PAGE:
Worth noting: The Sixth Sense – It’s really hard to overstate how big this movie was when it came out, which I know because I was an elementary schooler and I actually heard of this one.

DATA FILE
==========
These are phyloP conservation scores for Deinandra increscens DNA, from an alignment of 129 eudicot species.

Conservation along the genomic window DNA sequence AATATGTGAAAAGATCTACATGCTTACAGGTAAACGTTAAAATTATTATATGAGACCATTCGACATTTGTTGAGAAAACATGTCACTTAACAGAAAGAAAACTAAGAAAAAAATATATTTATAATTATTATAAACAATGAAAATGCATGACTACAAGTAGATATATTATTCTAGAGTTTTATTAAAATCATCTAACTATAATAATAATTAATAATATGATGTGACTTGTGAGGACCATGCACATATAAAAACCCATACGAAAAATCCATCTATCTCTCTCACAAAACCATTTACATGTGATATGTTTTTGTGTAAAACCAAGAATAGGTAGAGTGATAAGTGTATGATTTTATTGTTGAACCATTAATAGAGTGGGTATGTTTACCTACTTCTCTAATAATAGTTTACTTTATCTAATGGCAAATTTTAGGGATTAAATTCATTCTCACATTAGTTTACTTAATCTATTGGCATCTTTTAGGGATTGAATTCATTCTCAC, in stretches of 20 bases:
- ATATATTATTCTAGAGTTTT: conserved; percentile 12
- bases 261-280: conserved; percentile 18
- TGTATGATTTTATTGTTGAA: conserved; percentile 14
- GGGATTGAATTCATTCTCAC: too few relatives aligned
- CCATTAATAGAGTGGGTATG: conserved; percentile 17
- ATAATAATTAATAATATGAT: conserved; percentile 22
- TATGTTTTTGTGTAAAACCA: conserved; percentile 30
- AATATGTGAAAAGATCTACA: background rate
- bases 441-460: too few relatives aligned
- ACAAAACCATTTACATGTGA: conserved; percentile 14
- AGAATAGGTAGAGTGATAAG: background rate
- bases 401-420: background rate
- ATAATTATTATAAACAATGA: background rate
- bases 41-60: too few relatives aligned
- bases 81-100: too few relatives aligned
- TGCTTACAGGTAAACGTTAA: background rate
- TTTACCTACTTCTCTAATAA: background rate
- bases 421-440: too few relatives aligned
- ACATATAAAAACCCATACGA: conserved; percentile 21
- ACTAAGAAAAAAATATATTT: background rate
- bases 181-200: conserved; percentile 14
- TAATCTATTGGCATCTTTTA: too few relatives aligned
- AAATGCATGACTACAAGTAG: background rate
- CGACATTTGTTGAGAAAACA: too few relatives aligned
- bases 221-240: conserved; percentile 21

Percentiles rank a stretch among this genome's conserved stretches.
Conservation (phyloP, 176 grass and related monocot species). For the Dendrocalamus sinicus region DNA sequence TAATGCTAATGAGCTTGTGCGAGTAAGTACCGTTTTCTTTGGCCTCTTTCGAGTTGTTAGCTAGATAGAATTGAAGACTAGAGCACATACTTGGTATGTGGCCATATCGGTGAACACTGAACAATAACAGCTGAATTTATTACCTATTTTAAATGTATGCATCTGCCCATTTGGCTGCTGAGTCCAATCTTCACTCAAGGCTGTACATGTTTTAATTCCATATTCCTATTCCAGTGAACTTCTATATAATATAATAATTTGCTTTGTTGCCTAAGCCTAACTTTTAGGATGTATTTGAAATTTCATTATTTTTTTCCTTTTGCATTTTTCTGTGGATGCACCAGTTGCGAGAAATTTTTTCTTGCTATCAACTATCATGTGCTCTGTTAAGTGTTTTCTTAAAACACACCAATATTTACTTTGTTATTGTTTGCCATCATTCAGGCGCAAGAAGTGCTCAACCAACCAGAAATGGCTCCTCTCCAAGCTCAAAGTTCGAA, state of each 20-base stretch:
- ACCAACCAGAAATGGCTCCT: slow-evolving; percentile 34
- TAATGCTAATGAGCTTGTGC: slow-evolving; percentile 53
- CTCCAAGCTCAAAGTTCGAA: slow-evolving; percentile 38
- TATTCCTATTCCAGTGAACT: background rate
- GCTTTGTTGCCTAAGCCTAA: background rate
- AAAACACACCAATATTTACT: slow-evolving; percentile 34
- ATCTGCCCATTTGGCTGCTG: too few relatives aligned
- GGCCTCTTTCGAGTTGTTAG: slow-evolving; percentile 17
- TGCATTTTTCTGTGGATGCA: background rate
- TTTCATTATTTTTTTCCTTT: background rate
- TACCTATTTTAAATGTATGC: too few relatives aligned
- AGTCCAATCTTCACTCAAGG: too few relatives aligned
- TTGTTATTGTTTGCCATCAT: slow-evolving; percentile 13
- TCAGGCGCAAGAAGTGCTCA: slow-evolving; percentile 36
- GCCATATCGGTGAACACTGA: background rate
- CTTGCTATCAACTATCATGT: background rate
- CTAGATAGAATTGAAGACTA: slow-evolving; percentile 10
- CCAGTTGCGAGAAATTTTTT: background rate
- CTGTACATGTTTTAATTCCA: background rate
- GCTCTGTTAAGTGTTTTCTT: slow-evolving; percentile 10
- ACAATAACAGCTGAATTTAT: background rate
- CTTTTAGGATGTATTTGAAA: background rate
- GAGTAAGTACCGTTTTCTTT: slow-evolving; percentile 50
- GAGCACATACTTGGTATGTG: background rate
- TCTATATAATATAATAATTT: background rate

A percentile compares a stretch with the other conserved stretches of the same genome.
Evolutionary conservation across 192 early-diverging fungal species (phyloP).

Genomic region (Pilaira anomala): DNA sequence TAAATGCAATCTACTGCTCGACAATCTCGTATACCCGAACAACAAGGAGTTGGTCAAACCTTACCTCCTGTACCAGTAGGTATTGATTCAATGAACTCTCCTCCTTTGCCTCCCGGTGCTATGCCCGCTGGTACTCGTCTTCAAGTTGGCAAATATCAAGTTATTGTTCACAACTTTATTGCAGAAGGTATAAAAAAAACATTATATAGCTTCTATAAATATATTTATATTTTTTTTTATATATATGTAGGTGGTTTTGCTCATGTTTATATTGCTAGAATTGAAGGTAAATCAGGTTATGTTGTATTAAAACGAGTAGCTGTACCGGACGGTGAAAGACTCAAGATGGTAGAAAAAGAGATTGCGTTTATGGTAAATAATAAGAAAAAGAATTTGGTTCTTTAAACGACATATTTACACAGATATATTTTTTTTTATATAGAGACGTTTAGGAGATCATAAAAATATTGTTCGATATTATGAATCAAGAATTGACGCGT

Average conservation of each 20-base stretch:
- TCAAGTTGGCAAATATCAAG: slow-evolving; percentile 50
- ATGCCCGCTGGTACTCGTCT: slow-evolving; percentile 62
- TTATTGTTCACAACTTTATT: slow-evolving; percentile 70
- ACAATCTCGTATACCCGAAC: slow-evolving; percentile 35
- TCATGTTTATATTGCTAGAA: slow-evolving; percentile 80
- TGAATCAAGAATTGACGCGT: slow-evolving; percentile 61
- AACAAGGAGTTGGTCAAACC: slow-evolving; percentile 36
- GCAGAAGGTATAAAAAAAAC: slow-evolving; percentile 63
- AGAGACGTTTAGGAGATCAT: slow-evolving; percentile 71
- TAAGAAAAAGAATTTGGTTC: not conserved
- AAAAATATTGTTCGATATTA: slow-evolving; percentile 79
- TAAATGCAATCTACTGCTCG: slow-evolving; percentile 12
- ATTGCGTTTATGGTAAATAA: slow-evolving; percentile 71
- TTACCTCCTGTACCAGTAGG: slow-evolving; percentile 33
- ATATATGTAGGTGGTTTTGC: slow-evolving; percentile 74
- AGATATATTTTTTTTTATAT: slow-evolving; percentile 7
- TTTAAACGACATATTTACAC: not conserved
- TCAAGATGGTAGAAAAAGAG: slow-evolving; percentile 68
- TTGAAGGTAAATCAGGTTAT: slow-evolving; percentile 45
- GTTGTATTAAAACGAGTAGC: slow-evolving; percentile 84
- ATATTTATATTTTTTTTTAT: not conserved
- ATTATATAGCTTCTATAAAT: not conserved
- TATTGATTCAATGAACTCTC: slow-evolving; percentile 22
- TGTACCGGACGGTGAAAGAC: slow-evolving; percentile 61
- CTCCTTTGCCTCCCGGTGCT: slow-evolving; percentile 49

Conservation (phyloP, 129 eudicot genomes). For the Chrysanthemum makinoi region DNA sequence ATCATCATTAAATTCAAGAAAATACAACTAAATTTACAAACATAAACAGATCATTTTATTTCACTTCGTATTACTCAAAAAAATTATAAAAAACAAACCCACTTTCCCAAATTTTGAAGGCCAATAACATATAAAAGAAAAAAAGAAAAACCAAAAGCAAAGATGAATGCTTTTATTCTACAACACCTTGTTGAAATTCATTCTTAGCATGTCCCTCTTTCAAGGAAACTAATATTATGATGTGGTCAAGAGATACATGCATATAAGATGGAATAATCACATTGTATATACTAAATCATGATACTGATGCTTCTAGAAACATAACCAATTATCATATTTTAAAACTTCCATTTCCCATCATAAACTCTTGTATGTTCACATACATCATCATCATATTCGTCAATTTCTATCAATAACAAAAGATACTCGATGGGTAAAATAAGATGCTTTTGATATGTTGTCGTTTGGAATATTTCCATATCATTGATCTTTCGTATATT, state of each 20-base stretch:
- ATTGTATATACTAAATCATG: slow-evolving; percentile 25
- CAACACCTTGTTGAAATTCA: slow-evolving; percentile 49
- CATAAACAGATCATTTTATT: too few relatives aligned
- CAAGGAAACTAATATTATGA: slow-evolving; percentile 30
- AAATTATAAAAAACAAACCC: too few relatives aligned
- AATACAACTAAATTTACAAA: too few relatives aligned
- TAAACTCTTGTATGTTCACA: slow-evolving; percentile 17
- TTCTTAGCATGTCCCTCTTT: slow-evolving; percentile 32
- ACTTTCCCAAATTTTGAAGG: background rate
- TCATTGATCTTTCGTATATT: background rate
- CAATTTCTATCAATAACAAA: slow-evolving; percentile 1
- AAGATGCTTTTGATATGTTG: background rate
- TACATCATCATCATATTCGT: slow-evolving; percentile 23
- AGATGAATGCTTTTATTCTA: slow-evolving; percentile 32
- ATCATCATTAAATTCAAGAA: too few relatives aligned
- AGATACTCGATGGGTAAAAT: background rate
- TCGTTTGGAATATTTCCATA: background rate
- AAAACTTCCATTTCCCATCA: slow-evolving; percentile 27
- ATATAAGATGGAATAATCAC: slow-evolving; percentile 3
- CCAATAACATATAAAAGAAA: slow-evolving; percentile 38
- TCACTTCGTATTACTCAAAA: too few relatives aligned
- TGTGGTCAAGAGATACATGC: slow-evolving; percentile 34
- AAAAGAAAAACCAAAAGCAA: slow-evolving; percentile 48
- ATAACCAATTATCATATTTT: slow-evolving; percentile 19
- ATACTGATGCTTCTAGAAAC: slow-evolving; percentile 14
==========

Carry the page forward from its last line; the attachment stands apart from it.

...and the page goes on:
I’ve railed against the “movie of the moment” before—I’ve said “I can think of few items of faint praise more damning than ‘this is the movie we need now,’ with all its implications that we won’t need it later.” That was a fairly positive take on the idea, in the sense that we devalue a movie by assuming that its greatest value is in how transparently connected it is to the current political climate. But sometimes a movie really is a movie of the moment, one that looks utterly ridiculous once that moment passes. American Beauty, like Fight Club, looks at the little pink houses of the 1990s and throws out big words like “non-comformity” and wonders why we want these material things, man, instead of learning how to live for something that like, really matters. How silly and small the people of American Beauty are! Lester Burnham, who decides he’s not going to be a corporate shill any longer, decides he’s not going to rely on his own hand for sexual fulfillment, decides that his wife is henpecking him to death, decides to fantasize about his teenaged daughter’s cute friend, decides that he probably shouldn’t have sex with her. (The movie makes the fact that he pulls away from Angela after kissing her into this moment of personal growth, which, uh, that’s a pretty low bar.) In short, Lester is supposed to become a man again, a real man, and doing so requires him to take control over his situation even if the means he uses are, in the end, totally ludicrous. Lost in America was the last word on American Beauty more than a decade before American Beauty; watching Lester “drop out” like he’s the sardonic hero of the situation is laughable, but not in the way Alan Ball means. The Burnhams are all victims of suburbia in this iteration, but it’s hard to view people with their wealth and overall security as anything but clowns without an audience. Ricky’s plastic bag in the wind is emblematic of the entire movie: you can probably hypnotize yourself into believing that there’s something remarkable in it, but look, it’s still a plastic bag in the wind.